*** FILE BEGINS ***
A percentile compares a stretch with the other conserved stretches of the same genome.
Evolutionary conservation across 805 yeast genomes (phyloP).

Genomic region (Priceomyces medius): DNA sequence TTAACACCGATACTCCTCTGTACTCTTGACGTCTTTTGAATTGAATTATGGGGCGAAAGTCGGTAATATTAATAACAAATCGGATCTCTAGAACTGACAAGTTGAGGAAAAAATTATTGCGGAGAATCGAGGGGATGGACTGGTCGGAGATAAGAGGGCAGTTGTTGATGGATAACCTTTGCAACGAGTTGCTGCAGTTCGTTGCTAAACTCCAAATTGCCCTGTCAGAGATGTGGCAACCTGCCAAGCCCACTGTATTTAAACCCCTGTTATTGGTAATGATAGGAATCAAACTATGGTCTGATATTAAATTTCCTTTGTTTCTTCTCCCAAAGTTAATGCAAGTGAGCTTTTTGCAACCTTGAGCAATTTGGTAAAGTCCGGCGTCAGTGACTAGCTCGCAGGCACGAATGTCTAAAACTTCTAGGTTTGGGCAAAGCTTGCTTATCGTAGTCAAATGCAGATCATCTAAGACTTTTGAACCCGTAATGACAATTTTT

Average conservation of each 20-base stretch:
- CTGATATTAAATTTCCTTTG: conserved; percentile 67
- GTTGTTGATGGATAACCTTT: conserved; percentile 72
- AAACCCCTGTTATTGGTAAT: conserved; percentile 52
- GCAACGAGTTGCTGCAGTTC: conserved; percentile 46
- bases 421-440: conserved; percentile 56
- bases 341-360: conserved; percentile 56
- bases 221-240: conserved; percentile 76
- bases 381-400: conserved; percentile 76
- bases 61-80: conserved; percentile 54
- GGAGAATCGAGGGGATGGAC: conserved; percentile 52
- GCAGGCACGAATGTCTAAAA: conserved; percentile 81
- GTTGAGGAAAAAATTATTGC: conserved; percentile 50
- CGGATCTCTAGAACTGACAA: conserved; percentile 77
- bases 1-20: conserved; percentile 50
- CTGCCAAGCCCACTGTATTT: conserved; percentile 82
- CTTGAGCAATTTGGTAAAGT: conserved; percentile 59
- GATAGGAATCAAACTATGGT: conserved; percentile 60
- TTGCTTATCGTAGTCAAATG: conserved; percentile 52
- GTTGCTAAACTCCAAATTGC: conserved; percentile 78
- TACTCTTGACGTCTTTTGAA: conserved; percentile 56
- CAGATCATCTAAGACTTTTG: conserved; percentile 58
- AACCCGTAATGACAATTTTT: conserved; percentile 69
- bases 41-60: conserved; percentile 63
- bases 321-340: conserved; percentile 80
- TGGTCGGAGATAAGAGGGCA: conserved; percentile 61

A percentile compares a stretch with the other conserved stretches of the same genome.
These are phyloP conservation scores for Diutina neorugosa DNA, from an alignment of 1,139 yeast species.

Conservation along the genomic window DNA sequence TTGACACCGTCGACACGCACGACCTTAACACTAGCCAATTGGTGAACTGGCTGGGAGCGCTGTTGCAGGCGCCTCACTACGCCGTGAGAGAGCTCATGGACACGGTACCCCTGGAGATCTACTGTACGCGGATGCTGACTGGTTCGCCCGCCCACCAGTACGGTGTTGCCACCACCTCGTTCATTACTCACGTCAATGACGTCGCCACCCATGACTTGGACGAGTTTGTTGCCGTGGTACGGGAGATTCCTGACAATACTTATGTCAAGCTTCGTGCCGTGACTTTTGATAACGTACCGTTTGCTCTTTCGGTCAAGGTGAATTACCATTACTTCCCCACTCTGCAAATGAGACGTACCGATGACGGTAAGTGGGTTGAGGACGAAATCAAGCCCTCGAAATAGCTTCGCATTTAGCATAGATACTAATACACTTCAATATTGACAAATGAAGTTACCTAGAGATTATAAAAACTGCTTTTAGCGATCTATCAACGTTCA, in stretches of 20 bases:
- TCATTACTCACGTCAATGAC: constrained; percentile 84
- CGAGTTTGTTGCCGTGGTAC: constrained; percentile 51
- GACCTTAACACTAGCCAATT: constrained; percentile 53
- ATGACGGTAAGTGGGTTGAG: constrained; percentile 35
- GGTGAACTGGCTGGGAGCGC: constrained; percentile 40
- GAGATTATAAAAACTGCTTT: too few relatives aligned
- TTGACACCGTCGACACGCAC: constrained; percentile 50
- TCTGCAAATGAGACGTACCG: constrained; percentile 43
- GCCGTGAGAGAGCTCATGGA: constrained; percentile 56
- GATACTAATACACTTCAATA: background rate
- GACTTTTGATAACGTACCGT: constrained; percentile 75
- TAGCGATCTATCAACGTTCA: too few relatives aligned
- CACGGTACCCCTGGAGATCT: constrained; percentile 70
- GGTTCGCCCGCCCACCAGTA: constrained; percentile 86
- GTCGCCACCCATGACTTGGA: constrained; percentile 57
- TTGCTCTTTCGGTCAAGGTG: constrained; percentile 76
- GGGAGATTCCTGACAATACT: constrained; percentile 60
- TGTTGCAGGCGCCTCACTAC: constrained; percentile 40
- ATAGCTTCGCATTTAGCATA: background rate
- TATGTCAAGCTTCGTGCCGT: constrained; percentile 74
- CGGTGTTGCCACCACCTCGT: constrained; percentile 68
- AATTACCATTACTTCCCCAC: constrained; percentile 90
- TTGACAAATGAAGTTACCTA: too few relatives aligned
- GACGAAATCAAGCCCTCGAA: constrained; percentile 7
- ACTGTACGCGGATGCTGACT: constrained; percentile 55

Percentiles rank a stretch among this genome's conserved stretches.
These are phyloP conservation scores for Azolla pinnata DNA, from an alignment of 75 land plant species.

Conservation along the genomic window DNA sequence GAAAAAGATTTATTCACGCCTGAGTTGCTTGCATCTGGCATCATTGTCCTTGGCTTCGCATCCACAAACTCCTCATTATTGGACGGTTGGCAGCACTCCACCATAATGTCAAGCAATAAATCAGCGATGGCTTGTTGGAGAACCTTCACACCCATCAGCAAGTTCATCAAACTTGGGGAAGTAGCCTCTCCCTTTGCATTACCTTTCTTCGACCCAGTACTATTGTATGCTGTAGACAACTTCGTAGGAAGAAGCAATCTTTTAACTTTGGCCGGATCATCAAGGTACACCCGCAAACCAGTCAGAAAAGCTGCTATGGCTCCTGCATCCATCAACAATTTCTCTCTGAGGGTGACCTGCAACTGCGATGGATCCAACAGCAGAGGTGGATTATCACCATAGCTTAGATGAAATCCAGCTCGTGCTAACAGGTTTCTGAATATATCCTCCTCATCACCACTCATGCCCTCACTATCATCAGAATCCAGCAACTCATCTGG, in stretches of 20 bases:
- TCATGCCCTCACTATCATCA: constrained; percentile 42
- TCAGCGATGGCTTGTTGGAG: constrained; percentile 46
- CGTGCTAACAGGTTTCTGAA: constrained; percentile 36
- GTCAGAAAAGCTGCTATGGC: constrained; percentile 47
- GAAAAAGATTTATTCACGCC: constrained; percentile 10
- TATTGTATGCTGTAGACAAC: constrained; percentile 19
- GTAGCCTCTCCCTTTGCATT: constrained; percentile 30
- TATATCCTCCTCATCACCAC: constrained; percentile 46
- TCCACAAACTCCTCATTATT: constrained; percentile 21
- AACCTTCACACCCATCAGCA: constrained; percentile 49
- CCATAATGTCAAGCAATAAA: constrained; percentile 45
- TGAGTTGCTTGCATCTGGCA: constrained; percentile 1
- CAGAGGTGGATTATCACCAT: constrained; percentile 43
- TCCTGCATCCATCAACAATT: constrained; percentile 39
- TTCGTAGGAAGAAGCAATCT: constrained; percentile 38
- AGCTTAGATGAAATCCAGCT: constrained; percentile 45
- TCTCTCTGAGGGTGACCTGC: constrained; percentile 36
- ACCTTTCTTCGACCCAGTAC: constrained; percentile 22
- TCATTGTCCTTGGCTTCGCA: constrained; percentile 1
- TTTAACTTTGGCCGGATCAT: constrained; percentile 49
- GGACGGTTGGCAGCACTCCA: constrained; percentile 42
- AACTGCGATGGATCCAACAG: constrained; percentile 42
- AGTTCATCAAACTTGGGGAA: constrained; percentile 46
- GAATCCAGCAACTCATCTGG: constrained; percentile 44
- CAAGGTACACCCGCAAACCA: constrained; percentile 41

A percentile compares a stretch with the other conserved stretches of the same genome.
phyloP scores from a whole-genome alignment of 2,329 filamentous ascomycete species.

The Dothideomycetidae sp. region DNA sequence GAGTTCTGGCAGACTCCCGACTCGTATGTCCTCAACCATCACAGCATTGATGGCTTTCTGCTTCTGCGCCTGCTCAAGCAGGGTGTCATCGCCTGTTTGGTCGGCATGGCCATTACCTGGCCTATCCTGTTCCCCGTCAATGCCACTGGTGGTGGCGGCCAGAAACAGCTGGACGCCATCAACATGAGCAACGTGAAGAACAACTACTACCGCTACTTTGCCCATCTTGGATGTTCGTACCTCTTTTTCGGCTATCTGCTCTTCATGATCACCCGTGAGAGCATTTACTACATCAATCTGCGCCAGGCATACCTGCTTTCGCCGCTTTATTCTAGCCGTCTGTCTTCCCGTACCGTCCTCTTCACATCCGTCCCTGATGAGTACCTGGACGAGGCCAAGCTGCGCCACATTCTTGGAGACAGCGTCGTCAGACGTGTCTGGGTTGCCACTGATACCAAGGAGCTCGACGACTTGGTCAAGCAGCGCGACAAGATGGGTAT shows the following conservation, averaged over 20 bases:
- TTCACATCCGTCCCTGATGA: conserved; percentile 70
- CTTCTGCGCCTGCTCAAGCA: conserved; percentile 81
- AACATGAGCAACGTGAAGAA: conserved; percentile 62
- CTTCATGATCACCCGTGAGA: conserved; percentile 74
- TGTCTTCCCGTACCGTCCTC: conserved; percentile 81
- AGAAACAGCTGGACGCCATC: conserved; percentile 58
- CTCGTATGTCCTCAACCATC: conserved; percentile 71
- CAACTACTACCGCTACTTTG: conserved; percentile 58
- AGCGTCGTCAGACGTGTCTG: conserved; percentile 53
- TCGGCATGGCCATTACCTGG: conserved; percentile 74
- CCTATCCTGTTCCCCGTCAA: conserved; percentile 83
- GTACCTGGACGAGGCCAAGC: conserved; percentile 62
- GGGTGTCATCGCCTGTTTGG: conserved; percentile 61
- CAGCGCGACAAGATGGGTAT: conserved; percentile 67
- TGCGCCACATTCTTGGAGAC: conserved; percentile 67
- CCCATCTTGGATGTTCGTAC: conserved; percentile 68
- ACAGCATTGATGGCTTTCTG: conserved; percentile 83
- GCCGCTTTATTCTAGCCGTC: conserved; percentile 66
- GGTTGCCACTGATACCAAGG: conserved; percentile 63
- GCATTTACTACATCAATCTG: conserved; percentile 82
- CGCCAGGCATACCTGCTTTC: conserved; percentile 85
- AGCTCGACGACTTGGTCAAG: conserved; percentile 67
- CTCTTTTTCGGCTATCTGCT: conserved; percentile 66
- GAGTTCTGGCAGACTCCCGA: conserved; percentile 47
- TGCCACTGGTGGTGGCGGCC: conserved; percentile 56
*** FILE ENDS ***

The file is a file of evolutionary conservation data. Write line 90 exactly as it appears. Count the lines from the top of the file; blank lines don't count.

- CTTCTGCGCCTGCTCAAGCA: conserved; percentile 81